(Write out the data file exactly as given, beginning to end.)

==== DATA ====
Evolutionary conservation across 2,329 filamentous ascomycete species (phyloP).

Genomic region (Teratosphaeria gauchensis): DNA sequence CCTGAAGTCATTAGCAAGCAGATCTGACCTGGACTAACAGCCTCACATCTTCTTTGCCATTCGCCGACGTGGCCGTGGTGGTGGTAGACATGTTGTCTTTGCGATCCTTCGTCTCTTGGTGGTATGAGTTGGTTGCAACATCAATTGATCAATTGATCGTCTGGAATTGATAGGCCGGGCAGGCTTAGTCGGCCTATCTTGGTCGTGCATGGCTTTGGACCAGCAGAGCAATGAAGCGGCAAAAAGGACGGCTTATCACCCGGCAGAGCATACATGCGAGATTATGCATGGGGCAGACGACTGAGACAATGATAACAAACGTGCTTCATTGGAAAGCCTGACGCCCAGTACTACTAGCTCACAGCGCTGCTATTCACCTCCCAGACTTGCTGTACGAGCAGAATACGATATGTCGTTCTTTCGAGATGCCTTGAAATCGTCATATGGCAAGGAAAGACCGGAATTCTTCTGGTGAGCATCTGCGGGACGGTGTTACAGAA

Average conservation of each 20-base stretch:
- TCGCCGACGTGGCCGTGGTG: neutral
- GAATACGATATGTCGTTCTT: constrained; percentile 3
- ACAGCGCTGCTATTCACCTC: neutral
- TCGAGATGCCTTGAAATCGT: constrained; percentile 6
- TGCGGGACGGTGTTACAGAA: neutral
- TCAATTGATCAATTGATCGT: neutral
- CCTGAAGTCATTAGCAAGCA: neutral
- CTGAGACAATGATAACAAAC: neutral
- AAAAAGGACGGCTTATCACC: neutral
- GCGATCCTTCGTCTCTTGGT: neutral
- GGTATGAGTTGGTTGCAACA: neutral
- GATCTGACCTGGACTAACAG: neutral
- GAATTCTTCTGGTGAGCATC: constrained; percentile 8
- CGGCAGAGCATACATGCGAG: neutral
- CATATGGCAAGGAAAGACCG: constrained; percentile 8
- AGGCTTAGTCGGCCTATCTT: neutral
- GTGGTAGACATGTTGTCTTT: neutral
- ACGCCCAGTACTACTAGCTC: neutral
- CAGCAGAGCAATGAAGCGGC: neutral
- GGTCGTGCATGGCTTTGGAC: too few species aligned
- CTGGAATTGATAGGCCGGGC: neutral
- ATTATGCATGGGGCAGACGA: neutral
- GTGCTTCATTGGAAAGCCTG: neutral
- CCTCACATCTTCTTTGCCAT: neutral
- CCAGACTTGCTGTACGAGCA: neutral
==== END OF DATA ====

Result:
Evolutionary conservation across 2,329 filamentous ascomycete species (phyloP).

Genomic region (Teratosphaeria gauchensis): DNA sequence CCTGAAGTCATTAGCAAGCAGATCTGACCTGGACTAACAGCCTCACATCTTCTTTGCCATTCGCCGACGTGGCCGTGGTGGTGGTAGACATGTTGTCTTTGCGATCCTTCGTCTCTTGGTGGTATGAGTTGGTTGCAACATCAATTGATCAATTGATCGTCTGGAATTGATAGGCCGGGCAGGCTTAGTCGGCCTATCTTGGTCGTGCATGGCTTTGGACCAGCAGAGCAATGAAGCGGCAAAAAGGACGGCTTATCACCCGGCAGAGCATACATGCGAGATTATGCATGGGGCAGACGACTGAGACAATGATAACAAACGTGCTTCATTGGAAAGCCTGACGCCCAGTACTACTAGCTCACAGCGCTGCTATTCACCTCCCAGACTTGCTGTACGAGCAGAATACGATATGTCGTTCTTTCGAGATGCCTTGAAATCGTCATATGGCAAGGAAAGACCGGAATTCTTCTGGTGAGCATCTGCGGGACGGTGTTACAGAA

Average conservation of each 20-base stretch:
- TCGCCGACGTGGCCGTGGTG: neutral
- GAATACGATATGTCGTTCTT: constrained; percentile 3
- ACAGCGCTGCTATTCACCTC: neutral
- TCGAGATGCCTTGAAATCGT: constrained; percentile 6
- TGCGGGACGGTGTTACAGAA: neutral
- TCAATTGATCAATTGATCGT: neutral
- CCTGAAGTCATTAGCAAGCA: neutral
- CTGAGACAATGATAACAAAC: neutral
- AAAAAGGACGGCTTATCACC: neutral
- GCGATCCTTCGTCTCTTGGT: neutral
- GGTATGAGTTGGTTGCAACA: neutral
- GATCTGACCTGGACTAACAG: neutral
- GAATTCTTCTGGTGAGCATC: constrained; percentile 8
- CGGCAGAGCATACATGCGAG: neutral
- CATATGGCAAGGAAAGACCG: constrained; percentile 8
- AGGCTTAGTCGGCCTATCTT: neutral
- GTGGTAGACATGTTGTCTTT: neutral
- ACGCCCAGTACTACTAGCTC: neutral
- CAGCAGAGCAATGAAGCGGC: neutral
- GGTCGTGCATGGCTTTGGAC: too few species aligned
- CTGGAATTGATAGGCCGGGC: neutral
- ATTATGCATGGGGCAGACGA: neutral
- GTGCTTCATTGGAAAGCCTG: neutral
- CCTCACATCTTCTTTGCCAT: neutral
- CCAGACTTGCTGTACGAGCA: neutral